Headlines: DOJ – suspected pirate leader apprehended in Somalia; DOJ – mariner sentenced for creating hazardous condition; DOJ – proposed consent decree; Columbia River – temporary safety zone; MARAD – National Ports Summit; House – bill introduced re Salem Maritime National Historic Site; House – bill introduced to require best available technology on OCS; IMO – Denmark signs 2010 HNS Protocol; Australia – investigation shows fatigue-induced grounding; Somalia – pirates release general cargo ship; and Texas City disaster – April 16, 1947.
April 15, 2011
Bryant’s Maritime Blog
Bryant’s Maritime Consulting - 4845 SW 91st Way - Gainesville, FL 32608-8135 - USA
Note: This blog is one section of the Bryant’s Maritime Consulting website. Visit the site for more extensive maritime regulatory information. Individual concerns may be addressed by retaining Dennis Bryant directly. Much of the highlighted text in this newsletter constitutes links to Internet sites providing more detailed information. Links on this page may be in PDF format, requiring use of Adobe Acrobat Reader. Comments on these postings are encouraged and may be made by clicking the envelope that appears at the end of each posting. Be aware that the daily blog entry is a single posting, even though it contains a number of individual items. “Honesty is the best policy, but insanity is a better defense.” (Steve Landesburg).
DOJ – suspected pirate leader apprehended in Somalia
The Department of Justice (DOJ) issued a press release stating that an alleged Somali hostage negotiator, Mohammad Saali Shibin, was apprehended in Somalia, transferred to the United States, and has be indicted for piracy, conspiracy to commit kidnapping, and use of a destructive device during a crime of violence. Fourteen co-conspirators have also been indicted. The arrests and indictments stem from the February hijacking of the US yacht Quest in the Arabian Sea. The indictment alleges that the 14 co-conspirators conducted the actual hijacking of the yacht and the kidnapping of the four US citizens on board. Mr. Shibin then allegedly assumed responsibility for negotiating a ransom for release of the yacht and the US citizens. While the negotiations were on-going, one of the pirates fired a rocket-propelled grenade (RPG) at the US Navy warship shadowing the yacht. The indictment alleges that three of the pirates then intentionally shot and killed the four US citizens. The 14 co-conspirators were then detained by the US Navy and transported to the United States. Mr. Shibin was apprehended in Somalia and transported separately to the United States. Piracy carries a mandatory penalty of life in prison. Conspiracy to commit kidnapping carries a maximum penalty of life in prison. Use of a destructive device during a crime of violence carries a mandatory minimum sentence of 30 years in prison and a maximum sentence of life in prison. (4/13/11). Note: This marks the first time that US forces have gone ashore in Somalia to apprehend a suspected pirate. This more aggressive action could be a game-changer in counter-piracy.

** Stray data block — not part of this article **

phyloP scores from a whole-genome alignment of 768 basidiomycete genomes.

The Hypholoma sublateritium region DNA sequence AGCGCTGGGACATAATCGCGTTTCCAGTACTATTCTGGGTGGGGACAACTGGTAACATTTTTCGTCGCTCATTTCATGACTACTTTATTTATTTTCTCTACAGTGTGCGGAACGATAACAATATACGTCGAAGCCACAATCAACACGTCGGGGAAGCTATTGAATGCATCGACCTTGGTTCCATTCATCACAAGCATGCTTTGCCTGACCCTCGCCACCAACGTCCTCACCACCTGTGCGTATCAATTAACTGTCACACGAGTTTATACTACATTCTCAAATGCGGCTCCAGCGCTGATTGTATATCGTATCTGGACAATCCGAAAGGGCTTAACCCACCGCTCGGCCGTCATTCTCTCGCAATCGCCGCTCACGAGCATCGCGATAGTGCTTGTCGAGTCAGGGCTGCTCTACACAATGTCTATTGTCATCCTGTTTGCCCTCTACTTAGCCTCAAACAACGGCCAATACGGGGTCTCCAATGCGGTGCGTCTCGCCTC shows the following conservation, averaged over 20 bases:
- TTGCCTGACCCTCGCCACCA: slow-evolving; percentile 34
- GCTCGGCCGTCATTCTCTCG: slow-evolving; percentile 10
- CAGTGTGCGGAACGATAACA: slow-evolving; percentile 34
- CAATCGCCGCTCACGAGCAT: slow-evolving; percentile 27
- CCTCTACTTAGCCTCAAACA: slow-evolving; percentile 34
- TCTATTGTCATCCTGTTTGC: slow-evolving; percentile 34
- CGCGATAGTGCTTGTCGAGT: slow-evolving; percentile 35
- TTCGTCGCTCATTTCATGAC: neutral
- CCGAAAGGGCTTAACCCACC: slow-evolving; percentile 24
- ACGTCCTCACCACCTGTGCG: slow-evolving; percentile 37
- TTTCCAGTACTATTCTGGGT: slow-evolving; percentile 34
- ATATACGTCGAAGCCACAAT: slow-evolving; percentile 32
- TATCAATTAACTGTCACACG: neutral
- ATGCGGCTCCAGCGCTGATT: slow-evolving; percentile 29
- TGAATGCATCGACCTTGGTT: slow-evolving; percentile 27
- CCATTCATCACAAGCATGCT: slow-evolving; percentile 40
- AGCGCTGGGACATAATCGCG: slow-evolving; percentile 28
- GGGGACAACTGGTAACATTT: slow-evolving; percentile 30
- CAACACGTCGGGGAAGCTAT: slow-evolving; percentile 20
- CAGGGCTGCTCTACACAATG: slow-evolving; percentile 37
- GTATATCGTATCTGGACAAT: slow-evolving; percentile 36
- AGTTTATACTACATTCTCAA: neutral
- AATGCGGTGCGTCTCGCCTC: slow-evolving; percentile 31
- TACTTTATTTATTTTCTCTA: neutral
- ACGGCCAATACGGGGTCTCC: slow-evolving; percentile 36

DOJ – mariner sentenced for creating hazardous condition
The Department of Justice (DOJ) issued a news release stating that the mariner who was supposed to be serving as master of the tug Mel Carter when its tank barge collided with another ship in the Mississippi River near New Orleans on July 23, 2008 was sentenced to three years of probation for creating a hazardous condition when he left the tug in the control of an unqualified crew member. (4/13/11).
DOJ – proposed consent decree
The Department of Justice (DOJ) issued a notice stating that it and other government entities are proposing to enter into a consent decree regarding claims under the Comprehensive Environmental Response, Compensation, and Liability Act (CERCLA), the Federal Water Pollution Control Act (FWPCA), and the Oil Pollution Act of 1990 (OPA 90) for damages for injury to, destruction of, or loss of natural resources resulting from the release of hazardous substances and discharges of oil into the Middle Waterway of the Commencement Bay/Nearshore Tideflats Superfund site in Tacoma, Washington. In settlement of the claims, defendants have agreed to preserve the site of a former marine dock at the mouth of the Middle Waterway in perpetuity for use as a habitat restoration site and will pay $7,802,081.29 in cash. In addition, defendants will pay $300,000 toward the trustees’ long-term restoration project oversight and $700,000 to reimburse trustee damage assessment costs. Comments on the proposed consent decree should be submitted within the next 30 days. 76 Fed. Reg. 21405 (April 15, 2011).